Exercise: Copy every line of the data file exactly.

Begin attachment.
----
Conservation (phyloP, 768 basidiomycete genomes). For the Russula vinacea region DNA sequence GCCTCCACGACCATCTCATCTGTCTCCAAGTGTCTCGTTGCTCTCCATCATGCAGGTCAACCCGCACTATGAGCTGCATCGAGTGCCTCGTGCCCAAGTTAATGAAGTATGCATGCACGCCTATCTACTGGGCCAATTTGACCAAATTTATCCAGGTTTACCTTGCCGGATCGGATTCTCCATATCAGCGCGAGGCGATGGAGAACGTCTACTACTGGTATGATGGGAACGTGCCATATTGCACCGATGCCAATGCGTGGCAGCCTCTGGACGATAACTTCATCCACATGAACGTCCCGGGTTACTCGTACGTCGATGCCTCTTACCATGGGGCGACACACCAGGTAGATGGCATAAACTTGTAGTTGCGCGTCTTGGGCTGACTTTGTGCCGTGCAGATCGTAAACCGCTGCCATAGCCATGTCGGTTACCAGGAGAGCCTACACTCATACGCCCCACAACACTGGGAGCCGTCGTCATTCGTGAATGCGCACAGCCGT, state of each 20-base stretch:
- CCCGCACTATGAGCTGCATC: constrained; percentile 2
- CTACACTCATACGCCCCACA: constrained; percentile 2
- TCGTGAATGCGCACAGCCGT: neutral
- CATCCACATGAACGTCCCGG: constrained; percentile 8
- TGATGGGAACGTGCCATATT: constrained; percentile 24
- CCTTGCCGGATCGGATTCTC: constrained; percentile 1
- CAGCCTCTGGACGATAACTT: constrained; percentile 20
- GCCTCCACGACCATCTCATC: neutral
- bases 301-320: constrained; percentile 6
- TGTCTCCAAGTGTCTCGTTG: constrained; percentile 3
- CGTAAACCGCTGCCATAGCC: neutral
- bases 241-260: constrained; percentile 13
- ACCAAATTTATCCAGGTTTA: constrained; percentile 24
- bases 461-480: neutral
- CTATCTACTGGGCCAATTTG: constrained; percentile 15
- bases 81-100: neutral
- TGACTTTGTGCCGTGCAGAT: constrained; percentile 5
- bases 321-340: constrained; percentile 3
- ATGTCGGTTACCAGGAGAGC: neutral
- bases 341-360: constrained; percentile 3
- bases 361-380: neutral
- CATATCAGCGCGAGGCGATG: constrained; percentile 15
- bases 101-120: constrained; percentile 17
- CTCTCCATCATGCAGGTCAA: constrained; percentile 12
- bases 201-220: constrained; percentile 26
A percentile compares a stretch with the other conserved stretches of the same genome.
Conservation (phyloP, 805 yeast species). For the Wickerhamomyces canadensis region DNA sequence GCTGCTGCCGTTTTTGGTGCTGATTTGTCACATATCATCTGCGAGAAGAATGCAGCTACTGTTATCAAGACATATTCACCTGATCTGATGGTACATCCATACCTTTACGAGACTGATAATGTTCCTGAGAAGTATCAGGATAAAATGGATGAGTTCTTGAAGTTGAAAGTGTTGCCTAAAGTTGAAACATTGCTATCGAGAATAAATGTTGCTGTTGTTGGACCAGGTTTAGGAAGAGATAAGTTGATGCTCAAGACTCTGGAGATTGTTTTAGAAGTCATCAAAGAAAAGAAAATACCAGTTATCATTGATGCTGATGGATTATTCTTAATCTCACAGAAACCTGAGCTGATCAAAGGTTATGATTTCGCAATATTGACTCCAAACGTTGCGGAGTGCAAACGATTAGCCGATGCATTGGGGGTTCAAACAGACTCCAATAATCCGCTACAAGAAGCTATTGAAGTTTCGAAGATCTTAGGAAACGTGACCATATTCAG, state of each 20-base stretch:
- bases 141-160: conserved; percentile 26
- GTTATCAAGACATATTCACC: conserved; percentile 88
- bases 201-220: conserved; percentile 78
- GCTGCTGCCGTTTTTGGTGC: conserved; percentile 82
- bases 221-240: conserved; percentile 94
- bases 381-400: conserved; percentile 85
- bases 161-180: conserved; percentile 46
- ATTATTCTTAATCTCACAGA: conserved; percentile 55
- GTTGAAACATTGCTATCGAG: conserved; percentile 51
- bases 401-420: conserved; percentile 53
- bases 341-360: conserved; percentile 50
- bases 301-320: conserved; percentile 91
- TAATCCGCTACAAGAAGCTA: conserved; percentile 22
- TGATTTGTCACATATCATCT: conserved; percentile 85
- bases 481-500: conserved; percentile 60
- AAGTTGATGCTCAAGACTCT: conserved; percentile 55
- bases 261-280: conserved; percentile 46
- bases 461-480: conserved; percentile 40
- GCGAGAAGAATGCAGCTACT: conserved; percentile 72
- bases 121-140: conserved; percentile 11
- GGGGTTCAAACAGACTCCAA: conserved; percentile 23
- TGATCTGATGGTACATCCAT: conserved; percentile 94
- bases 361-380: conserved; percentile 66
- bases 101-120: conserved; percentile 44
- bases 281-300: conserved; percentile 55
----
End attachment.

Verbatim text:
Conservation (phyloP, 768 basidiomycete genomes). For the Russula vinacea region DNA sequence GCCTCCACGACCATCTCATCTGTCTCCAAGTGTCTCGTTGCTCTCCATCATGCAGGTCAACCCGCACTATGAGCTGCATCGAGTGCCTCGTGCCCAAGTTAATGAAGTATGCATGCACGCCTATCTACTGGGCCAATTTGACCAAATTTATCCAGGTTTACCTTGCCGGATCGGATTCTCCATATCAGCGCGAGGCGATGGAGAACGTCTACTACTGGTATGATGGGAACGTGCCATATTGCACCGATGCCAATGCGTGGCAGCCTCTGGACGATAACTTCATCCACATGAACGTCCCGGGTTACTCGTACGTCGATGCCTCTTACCATGGGGCGACACACCAGGTAGATGGCATAAACTTGTAGTTGCGCGTCTTGGGCTGACTTTGTGCCGTGCAGATCGTAAACCGCTGCCATAGCCATGTCGGTTACCAGGAGAGCCTACACTCATACGCCCCACAACACTGGGAGCCGTCGTCATTCGTGAATGCGCACAGCCGT, state of each 20-base stretch:
- CCCGCACTATGAGCTGCATC: constrained; percentile 2
- CTACACTCATACGCCCCACA: constrained; percentile 2
- TCGTGAATGCGCACAGCCGT: neutral
- CATCCACATGAACGTCCCGG: constrained; percentile 8
- TGATGGGAACGTGCCATATT: constrained; percentile 24
- CCTTGCCGGATCGGATTCTC: constrained; percentile 1
- CAGCCTCTGGACGATAACTT: constrained; percentile 20
- GCCTCCACGACCATCTCATC: neutral
- bases 301-320: constrained; percentile 6
- TGTCTCCAAGTGTCTCGTTG: constrained; percentile 3
- CGTAAACCGCTGCCATAGCC: neutral
- bases 241-260: constrained; percentile 13
- ACCAAATTTATCCAGGTTTA: constrained; percentile 24
- bases 461-480: neutral
- CTATCTACTGGGCCAATTTG: constrained; percentile 15
- bases 81-100: neutral
- TGACTTTGTGCCGTGCAGAT: constrained; percentile 5
- bases 321-340: constrained; percentile 3
- ATGTCGGTTACCAGGAGAGC: neutral
- bases 341-360: constrained; percentile 3
- bases 361-380: neutral
- CATATCAGCGCGAGGCGATG: constrained; percentile 15
- bases 101-120: constrained; percentile 17
- CTCTCCATCATGCAGGTCAA: constrained; percentile 12
- bases 201-220: constrained; percentile 26
A percentile compares a stretch with the other conserved stretches of the same genome.
Conservation (phyloP, 805 yeast species). For the Wickerhamomyces canadensis region DNA sequence GCTGCTGCCGTTTTTGGTGCTGATTTGTCACATATCATCTGCGAGAAGAATGCAGCTACTGTTATCAAGACATATTCACCTGATCTGATGGTACATCCATACCTTTACGAGACTGATAATGTTCCTGAGAAGTATCAGGATAAAATGGATGAGTTCTTGAAGTTGAAAGTGTTGCCTAAAGTTGAAACATTGCTATCGAGAATAAATGTTGCTGTTGTTGGACCAGGTTTAGGAAGAGATAAGTTGATGCTCAAGACTCTGGAGATTGTTTTAGAAGTCATCAAAGAAAAGAAAATACCAGTTATCATTGATGCTGATGGATTATTCTTAATCTCACAGAAACCTGAGCTGATCAAAGGTTATGATTTCGCAATATTGACTCCAAACGTTGCGGAGTGCAAACGATTAGCCGATGCATTGGGGGTTCAAACAGACTCCAATAATCCGCTACAAGAAGCTATTGAAGTTTCGAAGATCTTAGGAAACGTGACCATATTCAG, state of each 20-base stretch:
- bases 141-160: conserved; percentile 26
- GTTATCAAGACATATTCACC: conserved; percentile 88
- bases 201-220: conserved; percentile 78
- GCTGCTGCCGTTTTTGGTGC: conserved; percentile 82
- bases 221-240: conserved; percentile 94
- bases 381-400: conserved; percentile 85
- bases 161-180: conserved; percentile 46
- ATTATTCTTAATCTCACAGA: conserved; percentile 55
- GTTGAAACATTGCTATCGAG: conserved; percentile 51
- bases 401-420: conserved; percentile 53
- bases 341-360: conserved; percentile 50
- bases 301-320: conserved; percentile 91
- TAATCCGCTACAAGAAGCTA: conserved; percentile 22
- TGATTTGTCACATATCATCT: conserved; percentile 85
- bases 481-500: conserved; percentile 60
- AAGTTGATGCTCAAGACTCT: conserved; percentile 55
- bases 261-280: conserved; percentile 46
- bases 461-480: conserved; percentile 40
- GCGAGAAGAATGCAGCTACT: conserved; percentile 72
- bases 121-140: conserved; percentile 11
- GGGGTTCAAACAGACTCCAA: conserved; percentile 23
- TGATCTGATGGTACATCCAT: conserved; percentile 94
- bases 361-380: conserved; percentile 66
- bases 101-120: conserved; percentile 44
- bases 281-300: conserved; percentile 55